Here is my blog on the problems with social value and social impact.
Can ‘corporate diplomacy’ ever deliver an enduring social licence to operate? See my review of Witold Henisz’ book on corporate diplomacy here. The review looks at the limitations of the business case for delivering true accountability.
The biggest obstacle to sustainability is our mindset. See my Guardian article on why we need a new one.
What happens when things go wrong? Here is my review of ‘The Dark Side’ – a collection of case studies of poor performance, mistakes and tragedies.
How much do we want to share our democracy with companies? There’s no doubt a place for companies to make stuff and sell it – but should there be a place for them to pay for political parties and influence party policies? Individuals have the right to petition and influence their rulers, but should companies also have it? At the moment, companies do it freely. It is called lobbying.
As David Cameron has said, lobbying “exposes the far-too-cosy relationship between politics, government, business and money…in some cases MPs are approached more than 100 times a week by lobbyists.” So we might guess that irrespective of any corporate donations to the Conservative Party, David Cameron is probably itching to remove Lynton Crosby from the ranks of party advisers. Just so that there can be no perception that the failure to implement tobacco controls or alcohol limits has anything to do with lobbying.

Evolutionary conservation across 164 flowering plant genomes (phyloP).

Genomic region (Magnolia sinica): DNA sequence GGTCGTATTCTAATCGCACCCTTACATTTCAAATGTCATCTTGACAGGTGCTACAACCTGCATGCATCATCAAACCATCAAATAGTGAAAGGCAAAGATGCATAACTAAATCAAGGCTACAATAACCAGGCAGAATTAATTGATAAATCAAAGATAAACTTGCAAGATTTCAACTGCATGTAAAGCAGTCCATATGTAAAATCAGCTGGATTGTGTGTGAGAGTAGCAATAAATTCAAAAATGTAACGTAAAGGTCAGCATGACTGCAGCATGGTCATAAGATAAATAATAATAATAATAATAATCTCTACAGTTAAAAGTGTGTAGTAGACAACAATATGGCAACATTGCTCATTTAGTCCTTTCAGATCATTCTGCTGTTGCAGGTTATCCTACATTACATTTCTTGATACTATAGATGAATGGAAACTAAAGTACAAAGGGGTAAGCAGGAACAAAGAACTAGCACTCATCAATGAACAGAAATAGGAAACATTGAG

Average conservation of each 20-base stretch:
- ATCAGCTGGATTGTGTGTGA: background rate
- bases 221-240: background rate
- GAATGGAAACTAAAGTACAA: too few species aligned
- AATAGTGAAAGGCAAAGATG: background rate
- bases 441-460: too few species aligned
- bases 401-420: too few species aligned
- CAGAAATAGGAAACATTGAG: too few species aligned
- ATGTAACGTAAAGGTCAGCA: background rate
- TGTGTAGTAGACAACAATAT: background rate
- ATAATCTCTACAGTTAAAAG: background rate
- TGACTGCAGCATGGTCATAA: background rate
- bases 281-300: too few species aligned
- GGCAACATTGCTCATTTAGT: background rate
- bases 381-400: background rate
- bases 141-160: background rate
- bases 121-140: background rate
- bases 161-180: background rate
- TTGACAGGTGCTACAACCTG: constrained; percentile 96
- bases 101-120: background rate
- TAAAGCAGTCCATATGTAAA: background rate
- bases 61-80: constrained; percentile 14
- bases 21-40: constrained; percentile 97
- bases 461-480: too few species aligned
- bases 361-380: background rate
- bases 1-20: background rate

What about the companies involved? A search of the Philip Morris website for the term ‘lobbying’ returns no results. Do the same thing on BAT’s website and this page turns up. So there are different levels of awareness out there that transparency over lobbying is part of what earns a company its licence to operate.
Perhaps the phrase ‘corporate citizenship’ should not just elicit a warm and fuzzy feeling. As I have argued before, it also has its dangers.
What does stakeholder engagement done well look like? What are the pitfalls? And how should you go about conducting stakeholder engagement well?
My new short e-book, Making the Most of Standards, looks at sustainability standards. Which ones are important? Why are they so boring? How do they relate to each other? And how do you choose amongst the thousands out there?
Here is a panel I chaired for an ACCA virtual conference in the autumn of 2012. The panelists are Luke Wreford from WWF, David Aeron-Thomas from Forum for the Future and Tony Manwaring from Tomorrow’s Company.
The session covers issues such as what the green economy is, what it will mean for companies, what its key sectors will be.
What is it really like to be responsible for corporate responsibility (aka CSR) in a large company? Here is my review of Changing Business from the Inside Out…